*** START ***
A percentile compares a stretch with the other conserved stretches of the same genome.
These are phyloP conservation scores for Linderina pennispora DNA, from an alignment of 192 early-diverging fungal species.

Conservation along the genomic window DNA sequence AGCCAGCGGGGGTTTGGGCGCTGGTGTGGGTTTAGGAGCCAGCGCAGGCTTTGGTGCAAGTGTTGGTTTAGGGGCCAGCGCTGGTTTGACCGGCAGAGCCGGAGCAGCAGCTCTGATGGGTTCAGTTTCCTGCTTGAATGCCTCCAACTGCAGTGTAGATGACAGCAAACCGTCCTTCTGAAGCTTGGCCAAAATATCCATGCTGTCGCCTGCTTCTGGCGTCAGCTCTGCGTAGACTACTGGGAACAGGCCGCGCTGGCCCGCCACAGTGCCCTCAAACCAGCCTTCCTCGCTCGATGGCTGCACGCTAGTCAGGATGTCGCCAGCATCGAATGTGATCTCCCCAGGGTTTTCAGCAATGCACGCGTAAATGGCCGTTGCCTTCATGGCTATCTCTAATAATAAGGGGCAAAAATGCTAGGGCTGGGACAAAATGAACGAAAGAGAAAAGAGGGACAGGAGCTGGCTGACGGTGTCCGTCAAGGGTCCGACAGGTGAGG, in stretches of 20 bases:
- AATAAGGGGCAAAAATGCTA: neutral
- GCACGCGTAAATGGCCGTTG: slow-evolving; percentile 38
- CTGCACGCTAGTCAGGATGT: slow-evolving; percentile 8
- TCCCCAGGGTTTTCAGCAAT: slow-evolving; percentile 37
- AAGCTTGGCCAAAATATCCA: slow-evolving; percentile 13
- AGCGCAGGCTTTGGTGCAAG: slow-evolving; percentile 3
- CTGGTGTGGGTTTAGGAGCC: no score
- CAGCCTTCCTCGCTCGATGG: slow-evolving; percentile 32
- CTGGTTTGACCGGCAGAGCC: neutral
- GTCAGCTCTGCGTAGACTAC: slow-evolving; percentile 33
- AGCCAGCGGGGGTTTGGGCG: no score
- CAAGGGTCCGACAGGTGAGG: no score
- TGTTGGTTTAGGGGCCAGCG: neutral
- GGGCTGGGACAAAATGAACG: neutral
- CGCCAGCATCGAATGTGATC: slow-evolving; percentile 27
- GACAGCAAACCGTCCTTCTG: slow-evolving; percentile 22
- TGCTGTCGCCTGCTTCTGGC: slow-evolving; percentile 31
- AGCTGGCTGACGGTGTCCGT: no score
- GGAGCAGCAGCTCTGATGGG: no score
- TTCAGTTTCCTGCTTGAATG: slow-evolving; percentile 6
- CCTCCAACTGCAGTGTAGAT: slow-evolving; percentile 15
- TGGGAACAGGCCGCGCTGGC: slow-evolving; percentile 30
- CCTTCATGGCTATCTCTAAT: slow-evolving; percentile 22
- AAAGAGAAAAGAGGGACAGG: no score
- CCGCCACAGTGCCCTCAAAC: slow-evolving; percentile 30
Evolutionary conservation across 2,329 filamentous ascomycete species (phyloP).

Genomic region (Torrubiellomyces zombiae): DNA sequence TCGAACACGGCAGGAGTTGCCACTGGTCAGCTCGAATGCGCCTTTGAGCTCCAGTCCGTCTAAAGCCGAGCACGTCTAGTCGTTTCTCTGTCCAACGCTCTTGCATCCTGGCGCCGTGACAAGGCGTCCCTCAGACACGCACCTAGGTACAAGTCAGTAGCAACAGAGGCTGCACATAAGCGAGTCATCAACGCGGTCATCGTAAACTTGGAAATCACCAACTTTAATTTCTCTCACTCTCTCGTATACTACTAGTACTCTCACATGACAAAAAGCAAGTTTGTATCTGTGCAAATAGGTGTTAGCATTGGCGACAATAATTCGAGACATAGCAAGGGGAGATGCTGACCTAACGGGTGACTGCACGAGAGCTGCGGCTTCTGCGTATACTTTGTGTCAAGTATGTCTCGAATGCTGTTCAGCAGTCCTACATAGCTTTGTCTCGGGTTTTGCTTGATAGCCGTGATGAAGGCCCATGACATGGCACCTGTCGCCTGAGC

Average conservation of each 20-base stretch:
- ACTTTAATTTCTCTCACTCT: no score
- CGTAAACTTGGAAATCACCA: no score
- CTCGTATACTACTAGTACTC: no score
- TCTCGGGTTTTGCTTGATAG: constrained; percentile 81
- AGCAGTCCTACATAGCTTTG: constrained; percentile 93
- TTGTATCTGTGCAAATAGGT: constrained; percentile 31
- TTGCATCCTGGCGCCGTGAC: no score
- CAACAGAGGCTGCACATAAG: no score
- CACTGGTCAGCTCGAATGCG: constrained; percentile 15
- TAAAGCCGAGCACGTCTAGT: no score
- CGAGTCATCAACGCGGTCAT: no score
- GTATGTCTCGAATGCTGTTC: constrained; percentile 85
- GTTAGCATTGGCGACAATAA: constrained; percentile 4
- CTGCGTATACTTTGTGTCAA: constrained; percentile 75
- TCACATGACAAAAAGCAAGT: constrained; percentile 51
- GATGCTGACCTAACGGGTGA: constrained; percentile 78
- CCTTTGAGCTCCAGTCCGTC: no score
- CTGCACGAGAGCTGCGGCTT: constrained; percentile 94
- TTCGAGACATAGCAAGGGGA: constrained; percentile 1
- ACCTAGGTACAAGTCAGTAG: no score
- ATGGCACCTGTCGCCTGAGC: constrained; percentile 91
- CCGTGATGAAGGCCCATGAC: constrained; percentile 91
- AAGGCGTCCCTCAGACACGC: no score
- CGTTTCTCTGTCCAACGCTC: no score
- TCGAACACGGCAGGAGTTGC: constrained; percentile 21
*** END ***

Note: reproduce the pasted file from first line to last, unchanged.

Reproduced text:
A percentile compares a stretch with the other conserved stretches of the same genome.
These are phyloP conservation scores for Linderina pennispora DNA, from an alignment of 192 early-diverging fungal species.

Conservation along the genomic window DNA sequence AGCCAGCGGGGGTTTGGGCGCTGGTGTGGGTTTAGGAGCCAGCGCAGGCTTTGGTGCAAGTGTTGGTTTAGGGGCCAGCGCTGGTTTGACCGGCAGAGCCGGAGCAGCAGCTCTGATGGGTTCAGTTTCCTGCTTGAATGCCTCCAACTGCAGTGTAGATGACAGCAAACCGTCCTTCTGAAGCTTGGCCAAAATATCCATGCTGTCGCCTGCTTCTGGCGTCAGCTCTGCGTAGACTACTGGGAACAGGCCGCGCTGGCCCGCCACAGTGCCCTCAAACCAGCCTTCCTCGCTCGATGGCTGCACGCTAGTCAGGATGTCGCCAGCATCGAATGTGATCTCCCCAGGGTTTTCAGCAATGCACGCGTAAATGGCCGTTGCCTTCATGGCTATCTCTAATAATAAGGGGCAAAAATGCTAGGGCTGGGACAAAATGAACGAAAGAGAAAAGAGGGACAGGAGCTGGCTGACGGTGTCCGTCAAGGGTCCGACAGGTGAGG, in stretches of 20 bases:
- AATAAGGGGCAAAAATGCTA: neutral
- GCACGCGTAAATGGCCGTTG: slow-evolving; percentile 38
- CTGCACGCTAGTCAGGATGT: slow-evolving; percentile 8
- TCCCCAGGGTTTTCAGCAAT: slow-evolving; percentile 37
- AAGCTTGGCCAAAATATCCA: slow-evolving; percentile 13
- AGCGCAGGCTTTGGTGCAAG: slow-evolving; percentile 3
- CTGGTGTGGGTTTAGGAGCC: no score
- CAGCCTTCCTCGCTCGATGG: slow-evolving; percentile 32
- CTGGTTTGACCGGCAGAGCC: neutral
- GTCAGCTCTGCGTAGACTAC: slow-evolving; percentile 33
- AGCCAGCGGGGGTTTGGGCG: no score
- CAAGGGTCCGACAGGTGAGG: no score
- TGTTGGTTTAGGGGCCAGCG: neutral
- GGGCTGGGACAAAATGAACG: neutral
- CGCCAGCATCGAATGTGATC: slow-evolving; percentile 27
- GACAGCAAACCGTCCTTCTG: slow-evolving; percentile 22
- TGCTGTCGCCTGCTTCTGGC: slow-evolving; percentile 31
- AGCTGGCTGACGGTGTCCGT: no score
- GGAGCAGCAGCTCTGATGGG: no score
- TTCAGTTTCCTGCTTGAATG: slow-evolving; percentile 6
- CCTCCAACTGCAGTGTAGAT: slow-evolving; percentile 15
- TGGGAACAGGCCGCGCTGGC: slow-evolving; percentile 30
- CCTTCATGGCTATCTCTAAT: slow-evolving; percentile 22
- AAAGAGAAAAGAGGGACAGG: no score
- CCGCCACAGTGCCCTCAAAC: slow-evolving; percentile 30
Evolutionary conservation across 2,329 filamentous ascomycete species (phyloP).

Genomic region (Torrubiellomyces zombiae): DNA sequence TCGAACACGGCAGGAGTTGCCACTGGTCAGCTCGAATGCGCCTTTGAGCTCCAGTCCGTCTAAAGCCGAGCACGTCTAGTCGTTTCTCTGTCCAACGCTCTTGCATCCTGGCGCCGTGACAAGGCGTCCCTCAGACACGCACCTAGGTACAAGTCAGTAGCAACAGAGGCTGCACATAAGCGAGTCATCAACGCGGTCATCGTAAACTTGGAAATCACCAACTTTAATTTCTCTCACTCTCTCGTATACTACTAGTACTCTCACATGACAAAAAGCAAGTTTGTATCTGTGCAAATAGGTGTTAGCATTGGCGACAATAATTCGAGACATAGCAAGGGGAGATGCTGACCTAACGGGTGACTGCACGAGAGCTGCGGCTTCTGCGTATACTTTGTGTCAAGTATGTCTCGAATGCTGTTCAGCAGTCCTACATAGCTTTGTCTCGGGTTTTGCTTGATAGCCGTGATGAAGGCCCATGACATGGCACCTGTCGCCTGAGC

Average conservation of each 20-base stretch:
- ACTTTAATTTCTCTCACTCT: no score
- CGTAAACTTGGAAATCACCA: no score
- CTCGTATACTACTAGTACTC: no score
- TCTCGGGTTTTGCTTGATAG: constrained; percentile 81
- AGCAGTCCTACATAGCTTTG: constrained; percentile 93
- TTGTATCTGTGCAAATAGGT: constrained; percentile 31
- TTGCATCCTGGCGCCGTGAC: no score
- CAACAGAGGCTGCACATAAG: no score
- CACTGGTCAGCTCGAATGCG: constrained; percentile 15
- TAAAGCCGAGCACGTCTAGT: no score
- CGAGTCATCAACGCGGTCAT: no score
- GTATGTCTCGAATGCTGTTC: constrained; percentile 85
- GTTAGCATTGGCGACAATAA: constrained; percentile 4
- CTGCGTATACTTTGTGTCAA: constrained; percentile 75
- TCACATGACAAAAAGCAAGT: constrained; percentile 51
- GATGCTGACCTAACGGGTGA: constrained; percentile 78
- CCTTTGAGCTCCAGTCCGTC: no score
- CTGCACGAGAGCTGCGGCTT: constrained; percentile 94
- TTCGAGACATAGCAAGGGGA: constrained; percentile 1
- ACCTAGGTACAAGTCAGTAG: no score
- ATGGCACCTGTCGCCTGAGC: constrained; percentile 91
- CCGTGATGAAGGCCCATGAC: constrained; percentile 91
- AAGGCGTCCCTCAGACACGC: no score
- CGTTTCTCTGTCCAACGCTC: no score
- TCGAACACGGCAGGAGTTGC: constrained; percentile 21